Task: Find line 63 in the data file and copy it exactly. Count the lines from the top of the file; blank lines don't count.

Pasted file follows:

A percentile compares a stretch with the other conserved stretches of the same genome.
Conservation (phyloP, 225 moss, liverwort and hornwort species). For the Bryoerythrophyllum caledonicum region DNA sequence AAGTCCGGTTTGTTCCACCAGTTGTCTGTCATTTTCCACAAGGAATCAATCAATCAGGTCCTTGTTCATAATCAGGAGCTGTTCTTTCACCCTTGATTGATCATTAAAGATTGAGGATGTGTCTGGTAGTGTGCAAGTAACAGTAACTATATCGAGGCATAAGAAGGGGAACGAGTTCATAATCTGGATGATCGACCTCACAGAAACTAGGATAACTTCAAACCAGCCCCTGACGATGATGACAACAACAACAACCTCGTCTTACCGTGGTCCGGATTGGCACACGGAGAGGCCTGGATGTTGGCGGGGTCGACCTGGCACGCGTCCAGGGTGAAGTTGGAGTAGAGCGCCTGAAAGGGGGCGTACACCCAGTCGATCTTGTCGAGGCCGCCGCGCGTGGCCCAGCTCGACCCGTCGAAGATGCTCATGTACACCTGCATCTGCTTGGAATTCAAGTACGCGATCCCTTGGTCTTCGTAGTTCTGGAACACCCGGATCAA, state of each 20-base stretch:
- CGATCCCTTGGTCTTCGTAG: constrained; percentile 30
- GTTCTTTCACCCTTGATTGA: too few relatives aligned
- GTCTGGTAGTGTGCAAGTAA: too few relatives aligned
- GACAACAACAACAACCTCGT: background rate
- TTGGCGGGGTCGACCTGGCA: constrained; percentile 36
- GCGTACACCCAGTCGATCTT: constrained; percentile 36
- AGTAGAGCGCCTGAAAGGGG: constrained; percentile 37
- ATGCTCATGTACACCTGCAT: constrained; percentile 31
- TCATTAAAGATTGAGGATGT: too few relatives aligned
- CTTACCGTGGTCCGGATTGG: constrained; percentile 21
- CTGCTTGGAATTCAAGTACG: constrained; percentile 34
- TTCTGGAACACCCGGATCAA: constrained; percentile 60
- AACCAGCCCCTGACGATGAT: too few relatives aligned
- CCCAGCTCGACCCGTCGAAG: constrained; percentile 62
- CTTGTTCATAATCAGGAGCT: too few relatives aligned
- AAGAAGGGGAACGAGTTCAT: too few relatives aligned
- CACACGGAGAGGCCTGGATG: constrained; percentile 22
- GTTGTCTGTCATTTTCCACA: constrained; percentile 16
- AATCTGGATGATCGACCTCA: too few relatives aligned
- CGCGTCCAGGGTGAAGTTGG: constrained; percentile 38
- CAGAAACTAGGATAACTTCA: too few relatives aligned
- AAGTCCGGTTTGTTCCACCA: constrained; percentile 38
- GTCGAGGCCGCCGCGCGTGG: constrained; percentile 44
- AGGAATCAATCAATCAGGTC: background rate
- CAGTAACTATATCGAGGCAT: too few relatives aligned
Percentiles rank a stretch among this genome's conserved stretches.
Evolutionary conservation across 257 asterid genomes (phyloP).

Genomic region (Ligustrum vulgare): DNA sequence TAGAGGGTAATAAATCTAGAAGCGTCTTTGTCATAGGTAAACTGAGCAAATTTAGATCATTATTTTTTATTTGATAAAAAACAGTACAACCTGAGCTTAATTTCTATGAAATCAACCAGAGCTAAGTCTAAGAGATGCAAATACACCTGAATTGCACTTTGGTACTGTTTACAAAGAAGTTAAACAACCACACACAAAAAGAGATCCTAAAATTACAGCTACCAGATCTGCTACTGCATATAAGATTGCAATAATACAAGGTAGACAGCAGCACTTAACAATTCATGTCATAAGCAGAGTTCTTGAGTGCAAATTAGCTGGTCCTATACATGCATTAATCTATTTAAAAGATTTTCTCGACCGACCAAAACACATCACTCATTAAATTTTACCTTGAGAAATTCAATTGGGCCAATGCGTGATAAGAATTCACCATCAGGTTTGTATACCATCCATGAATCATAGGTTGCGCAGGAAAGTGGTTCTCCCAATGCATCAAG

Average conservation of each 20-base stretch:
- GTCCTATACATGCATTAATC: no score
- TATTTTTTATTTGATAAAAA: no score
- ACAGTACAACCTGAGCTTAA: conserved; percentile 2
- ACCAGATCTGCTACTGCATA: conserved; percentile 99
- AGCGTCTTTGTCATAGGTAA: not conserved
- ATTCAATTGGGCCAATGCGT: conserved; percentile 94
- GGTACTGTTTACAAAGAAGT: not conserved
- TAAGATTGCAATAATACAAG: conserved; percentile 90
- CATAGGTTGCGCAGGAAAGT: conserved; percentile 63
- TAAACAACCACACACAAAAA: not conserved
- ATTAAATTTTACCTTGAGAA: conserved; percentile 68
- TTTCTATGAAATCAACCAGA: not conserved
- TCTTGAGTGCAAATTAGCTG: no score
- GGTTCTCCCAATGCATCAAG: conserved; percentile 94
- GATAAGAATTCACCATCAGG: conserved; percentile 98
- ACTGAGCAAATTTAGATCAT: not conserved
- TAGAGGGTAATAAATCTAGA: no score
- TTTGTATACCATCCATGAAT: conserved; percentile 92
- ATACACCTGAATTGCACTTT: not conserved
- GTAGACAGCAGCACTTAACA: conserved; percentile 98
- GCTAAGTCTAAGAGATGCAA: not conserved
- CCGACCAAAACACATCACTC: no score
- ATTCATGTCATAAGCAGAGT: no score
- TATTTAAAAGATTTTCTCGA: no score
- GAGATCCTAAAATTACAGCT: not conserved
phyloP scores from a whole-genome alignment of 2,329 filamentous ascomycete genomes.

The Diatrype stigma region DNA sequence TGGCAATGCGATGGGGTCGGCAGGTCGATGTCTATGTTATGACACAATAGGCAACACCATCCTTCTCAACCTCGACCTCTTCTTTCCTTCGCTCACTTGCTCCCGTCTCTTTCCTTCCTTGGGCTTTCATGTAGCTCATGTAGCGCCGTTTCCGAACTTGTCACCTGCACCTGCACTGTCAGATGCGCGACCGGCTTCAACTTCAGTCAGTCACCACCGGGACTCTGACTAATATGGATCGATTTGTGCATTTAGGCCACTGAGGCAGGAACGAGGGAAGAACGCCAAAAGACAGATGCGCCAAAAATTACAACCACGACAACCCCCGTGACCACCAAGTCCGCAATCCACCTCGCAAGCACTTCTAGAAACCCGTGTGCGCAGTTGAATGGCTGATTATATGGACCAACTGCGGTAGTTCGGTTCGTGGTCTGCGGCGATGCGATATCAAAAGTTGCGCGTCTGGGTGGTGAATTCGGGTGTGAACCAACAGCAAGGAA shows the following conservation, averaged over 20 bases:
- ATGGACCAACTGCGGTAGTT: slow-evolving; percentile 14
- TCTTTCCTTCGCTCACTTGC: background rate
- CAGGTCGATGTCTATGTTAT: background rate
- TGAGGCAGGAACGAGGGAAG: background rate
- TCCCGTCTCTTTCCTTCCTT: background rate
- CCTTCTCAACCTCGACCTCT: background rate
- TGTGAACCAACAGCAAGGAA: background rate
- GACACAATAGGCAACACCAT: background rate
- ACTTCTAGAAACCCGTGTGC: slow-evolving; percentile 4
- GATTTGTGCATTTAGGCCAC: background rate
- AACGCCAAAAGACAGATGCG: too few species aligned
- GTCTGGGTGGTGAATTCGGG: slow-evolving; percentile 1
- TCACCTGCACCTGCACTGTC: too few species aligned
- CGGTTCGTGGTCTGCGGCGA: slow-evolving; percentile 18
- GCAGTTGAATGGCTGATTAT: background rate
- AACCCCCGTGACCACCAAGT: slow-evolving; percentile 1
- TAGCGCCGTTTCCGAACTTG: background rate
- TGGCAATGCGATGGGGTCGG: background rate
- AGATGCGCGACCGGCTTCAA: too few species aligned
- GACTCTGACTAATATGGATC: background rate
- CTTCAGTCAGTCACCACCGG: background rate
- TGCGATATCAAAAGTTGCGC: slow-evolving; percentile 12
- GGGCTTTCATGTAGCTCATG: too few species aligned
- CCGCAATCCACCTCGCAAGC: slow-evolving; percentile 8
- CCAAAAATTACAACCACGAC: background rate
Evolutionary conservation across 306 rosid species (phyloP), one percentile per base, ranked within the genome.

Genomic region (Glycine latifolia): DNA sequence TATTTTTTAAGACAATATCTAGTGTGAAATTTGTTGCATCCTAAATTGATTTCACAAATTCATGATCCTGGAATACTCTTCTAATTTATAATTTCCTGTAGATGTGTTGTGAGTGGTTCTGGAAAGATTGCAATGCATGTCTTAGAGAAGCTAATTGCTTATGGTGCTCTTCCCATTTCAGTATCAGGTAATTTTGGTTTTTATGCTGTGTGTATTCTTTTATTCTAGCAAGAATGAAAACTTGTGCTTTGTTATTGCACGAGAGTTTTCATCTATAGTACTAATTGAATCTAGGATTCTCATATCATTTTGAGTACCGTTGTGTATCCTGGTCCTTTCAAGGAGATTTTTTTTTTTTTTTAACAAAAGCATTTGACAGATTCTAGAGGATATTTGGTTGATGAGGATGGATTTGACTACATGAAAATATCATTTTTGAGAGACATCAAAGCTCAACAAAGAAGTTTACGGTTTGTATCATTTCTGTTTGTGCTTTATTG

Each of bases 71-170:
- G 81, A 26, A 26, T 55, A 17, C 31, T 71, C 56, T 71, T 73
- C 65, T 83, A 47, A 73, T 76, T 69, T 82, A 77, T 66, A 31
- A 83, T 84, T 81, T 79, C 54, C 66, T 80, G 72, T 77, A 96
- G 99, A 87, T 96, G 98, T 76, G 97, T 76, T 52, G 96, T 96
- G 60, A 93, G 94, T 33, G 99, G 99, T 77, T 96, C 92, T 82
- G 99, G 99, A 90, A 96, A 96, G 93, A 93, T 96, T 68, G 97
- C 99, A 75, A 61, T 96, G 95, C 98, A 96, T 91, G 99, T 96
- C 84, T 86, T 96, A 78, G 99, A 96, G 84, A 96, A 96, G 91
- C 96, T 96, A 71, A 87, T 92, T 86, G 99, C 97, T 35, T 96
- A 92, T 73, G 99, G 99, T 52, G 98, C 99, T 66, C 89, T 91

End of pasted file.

- TCCCGTCTCTTTCCTTCCTT: background rate